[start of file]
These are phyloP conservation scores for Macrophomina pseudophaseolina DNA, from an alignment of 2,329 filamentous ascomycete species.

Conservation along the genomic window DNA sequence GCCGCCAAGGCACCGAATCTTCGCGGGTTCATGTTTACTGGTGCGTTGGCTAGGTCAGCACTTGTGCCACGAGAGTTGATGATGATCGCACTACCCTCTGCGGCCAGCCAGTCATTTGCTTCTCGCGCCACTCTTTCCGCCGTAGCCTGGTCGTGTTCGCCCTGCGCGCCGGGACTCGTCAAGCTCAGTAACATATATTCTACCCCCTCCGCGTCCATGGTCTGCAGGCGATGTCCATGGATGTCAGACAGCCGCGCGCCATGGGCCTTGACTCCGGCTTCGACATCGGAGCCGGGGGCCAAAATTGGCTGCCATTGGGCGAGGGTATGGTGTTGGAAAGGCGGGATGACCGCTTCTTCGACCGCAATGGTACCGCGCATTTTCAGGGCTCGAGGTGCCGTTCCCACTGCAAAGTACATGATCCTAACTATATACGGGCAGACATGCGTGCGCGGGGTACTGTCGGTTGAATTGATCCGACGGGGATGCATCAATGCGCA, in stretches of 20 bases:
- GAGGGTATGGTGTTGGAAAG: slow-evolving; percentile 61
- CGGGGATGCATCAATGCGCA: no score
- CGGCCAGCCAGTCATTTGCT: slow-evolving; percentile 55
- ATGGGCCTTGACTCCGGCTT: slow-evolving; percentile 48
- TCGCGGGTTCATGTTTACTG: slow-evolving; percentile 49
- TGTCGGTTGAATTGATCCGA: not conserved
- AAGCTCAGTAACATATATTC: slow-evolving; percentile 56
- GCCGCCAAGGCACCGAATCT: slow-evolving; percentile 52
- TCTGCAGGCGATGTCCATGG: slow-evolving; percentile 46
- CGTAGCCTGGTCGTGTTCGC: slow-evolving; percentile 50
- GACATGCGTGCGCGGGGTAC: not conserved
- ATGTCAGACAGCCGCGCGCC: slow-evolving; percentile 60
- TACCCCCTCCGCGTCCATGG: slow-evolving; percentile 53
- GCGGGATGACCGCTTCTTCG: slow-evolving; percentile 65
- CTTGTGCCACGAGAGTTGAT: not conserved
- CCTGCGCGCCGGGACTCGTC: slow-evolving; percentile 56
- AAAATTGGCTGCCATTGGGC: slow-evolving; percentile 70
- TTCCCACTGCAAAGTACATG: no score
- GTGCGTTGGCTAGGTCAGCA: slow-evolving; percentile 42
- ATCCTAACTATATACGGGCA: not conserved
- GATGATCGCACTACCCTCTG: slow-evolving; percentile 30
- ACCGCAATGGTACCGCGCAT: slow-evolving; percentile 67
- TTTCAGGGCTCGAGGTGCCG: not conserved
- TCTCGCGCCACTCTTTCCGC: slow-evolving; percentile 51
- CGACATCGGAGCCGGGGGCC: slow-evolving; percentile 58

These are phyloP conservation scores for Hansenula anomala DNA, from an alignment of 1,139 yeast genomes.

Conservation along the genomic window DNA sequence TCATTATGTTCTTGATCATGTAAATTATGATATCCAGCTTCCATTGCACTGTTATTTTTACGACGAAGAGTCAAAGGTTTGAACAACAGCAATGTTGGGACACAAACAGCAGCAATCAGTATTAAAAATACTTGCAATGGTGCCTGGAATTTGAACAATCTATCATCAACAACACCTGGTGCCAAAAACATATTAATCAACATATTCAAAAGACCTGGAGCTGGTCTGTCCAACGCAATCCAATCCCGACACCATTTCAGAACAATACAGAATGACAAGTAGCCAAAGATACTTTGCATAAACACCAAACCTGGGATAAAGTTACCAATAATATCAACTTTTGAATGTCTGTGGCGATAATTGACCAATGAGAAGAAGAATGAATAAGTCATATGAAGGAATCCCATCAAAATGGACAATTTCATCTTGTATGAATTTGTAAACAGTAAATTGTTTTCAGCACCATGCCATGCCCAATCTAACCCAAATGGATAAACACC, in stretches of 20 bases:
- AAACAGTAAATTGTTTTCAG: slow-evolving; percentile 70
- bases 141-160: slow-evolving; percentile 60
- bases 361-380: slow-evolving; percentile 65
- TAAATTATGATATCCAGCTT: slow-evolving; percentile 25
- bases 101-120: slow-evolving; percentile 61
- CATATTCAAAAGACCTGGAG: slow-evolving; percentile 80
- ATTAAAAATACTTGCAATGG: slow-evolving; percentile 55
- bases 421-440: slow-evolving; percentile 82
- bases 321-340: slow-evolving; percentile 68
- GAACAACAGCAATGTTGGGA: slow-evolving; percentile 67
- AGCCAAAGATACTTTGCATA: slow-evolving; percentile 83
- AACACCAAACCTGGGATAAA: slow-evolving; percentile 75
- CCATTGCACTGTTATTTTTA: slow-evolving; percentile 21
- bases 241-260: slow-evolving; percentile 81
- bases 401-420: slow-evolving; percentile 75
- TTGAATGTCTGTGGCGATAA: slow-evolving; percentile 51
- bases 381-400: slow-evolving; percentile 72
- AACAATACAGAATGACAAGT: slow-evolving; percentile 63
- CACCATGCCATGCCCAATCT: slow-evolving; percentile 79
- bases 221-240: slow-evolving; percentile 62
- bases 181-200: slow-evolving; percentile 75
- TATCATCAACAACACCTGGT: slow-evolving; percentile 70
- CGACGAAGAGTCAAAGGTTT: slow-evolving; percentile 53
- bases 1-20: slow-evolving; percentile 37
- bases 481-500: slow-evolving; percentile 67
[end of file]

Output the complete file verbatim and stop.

These are phyloP conservation scores for Macrophomina pseudophaseolina DNA, from an alignment of 2,329 filamentous ascomycete species.

Conservation along the genomic window DNA sequence GCCGCCAAGGCACCGAATCTTCGCGGGTTCATGTTTACTGGTGCGTTGGCTAGGTCAGCACTTGTGCCACGAGAGTTGATGATGATCGCACTACCCTCTGCGGCCAGCCAGTCATTTGCTTCTCGCGCCACTCTTTCCGCCGTAGCCTGGTCGTGTTCGCCCTGCGCGCCGGGACTCGTCAAGCTCAGTAACATATATTCTACCCCCTCCGCGTCCATGGTCTGCAGGCGATGTCCATGGATGTCAGACAGCCGCGCGCCATGGGCCTTGACTCCGGCTTCGACATCGGAGCCGGGGGCCAAAATTGGCTGCCATTGGGCGAGGGTATGGTGTTGGAAAGGCGGGATGACCGCTTCTTCGACCGCAATGGTACCGCGCATTTTCAGGGCTCGAGGTGCCGTTCCCACTGCAAAGTACATGATCCTAACTATATACGGGCAGACATGCGTGCGCGGGGTACTGTCGGTTGAATTGATCCGACGGGGATGCATCAATGCGCA, in stretches of 20 bases:
- GAGGGTATGGTGTTGGAAAG: slow-evolving; percentile 61
- CGGGGATGCATCAATGCGCA: no score
- CGGCCAGCCAGTCATTTGCT: slow-evolving; percentile 55
- ATGGGCCTTGACTCCGGCTT: slow-evolving; percentile 48
- TCGCGGGTTCATGTTTACTG: slow-evolving; percentile 49
- TGTCGGTTGAATTGATCCGA: not conserved
- AAGCTCAGTAACATATATTC: slow-evolving; percentile 56
- GCCGCCAAGGCACCGAATCT: slow-evolving; percentile 52
- TCTGCAGGCGATGTCCATGG: slow-evolving; percentile 46
- CGTAGCCTGGTCGTGTTCGC: slow-evolving; percentile 50
- GACATGCGTGCGCGGGGTAC: not conserved
- ATGTCAGACAGCCGCGCGCC: slow-evolving; percentile 60
- TACCCCCTCCGCGTCCATGG: slow-evolving; percentile 53
- GCGGGATGACCGCTTCTTCG: slow-evolving; percentile 65
- CTTGTGCCACGAGAGTTGAT: not conserved
- CCTGCGCGCCGGGACTCGTC: slow-evolving; percentile 56
- AAAATTGGCTGCCATTGGGC: slow-evolving; percentile 70
- TTCCCACTGCAAAGTACATG: no score
- GTGCGTTGGCTAGGTCAGCA: slow-evolving; percentile 42
- ATCCTAACTATATACGGGCA: not conserved
- GATGATCGCACTACCCTCTG: slow-evolving; percentile 30
- ACCGCAATGGTACCGCGCAT: slow-evolving; percentile 67
- TTTCAGGGCTCGAGGTGCCG: not conserved
- TCTCGCGCCACTCTTTCCGC: slow-evolving; percentile 51
- CGACATCGGAGCCGGGGGCC: slow-evolving; percentile 58

These are phyloP conservation scores for Hansenula anomala DNA, from an alignment of 1,139 yeast genomes.

Conservation along the genomic window DNA sequence TCATTATGTTCTTGATCATGTAAATTATGATATCCAGCTTCCATTGCACTGTTATTTTTACGACGAAGAGTCAAAGGTTTGAACAACAGCAATGTTGGGACACAAACAGCAGCAATCAGTATTAAAAATACTTGCAATGGTGCCTGGAATTTGAACAATCTATCATCAACAACACCTGGTGCCAAAAACATATTAATCAACATATTCAAAAGACCTGGAGCTGGTCTGTCCAACGCAATCCAATCCCGACACCATTTCAGAACAATACAGAATGACAAGTAGCCAAAGATACTTTGCATAAACACCAAACCTGGGATAAAGTTACCAATAATATCAACTTTTGAATGTCTGTGGCGATAATTGACCAATGAGAAGAAGAATGAATAAGTCATATGAAGGAATCCCATCAAAATGGACAATTTCATCTTGTATGAATTTGTAAACAGTAAATTGTTTTCAGCACCATGCCATGCCCAATCTAACCCAAATGGATAAACACC, in stretches of 20 bases:
- AAACAGTAAATTGTTTTCAG: slow-evolving; percentile 70
- bases 141-160: slow-evolving; percentile 60
- bases 361-380: slow-evolving; percentile 65
- TAAATTATGATATCCAGCTT: slow-evolving; percentile 25
- bases 101-120: slow-evolving; percentile 61
- CATATTCAAAAGACCTGGAG: slow-evolving; percentile 80
- ATTAAAAATACTTGCAATGG: slow-evolving; percentile 55
- bases 421-440: slow-evolving; percentile 82
- bases 321-340: slow-evolving; percentile 68
- GAACAACAGCAATGTTGGGA: slow-evolving; percentile 67
- AGCCAAAGATACTTTGCATA: slow-evolving; percentile 83
- AACACCAAACCTGGGATAAA: slow-evolving; percentile 75
- CCATTGCACTGTTATTTTTA: slow-evolving; percentile 21
- bases 241-260: slow-evolving; percentile 81
- bases 401-420: slow-evolving; percentile 75
- TTGAATGTCTGTGGCGATAA: slow-evolving; percentile 51
- bases 381-400: slow-evolving; percentile 72
- AACAATACAGAATGACAAGT: slow-evolving; percentile 63
- CACCATGCCATGCCCAATCT: slow-evolving; percentile 79
- bases 221-240: slow-evolving; percentile 62
- bases 181-200: slow-evolving; percentile 75
- TATCATCAACAACACCTGGT: slow-evolving; percentile 70
- CGACGAAGAGTCAAAGGTTT: slow-evolving; percentile 53
- bases 1-20: slow-evolving; percentile 37
- bases 481-500: slow-evolving; percentile 67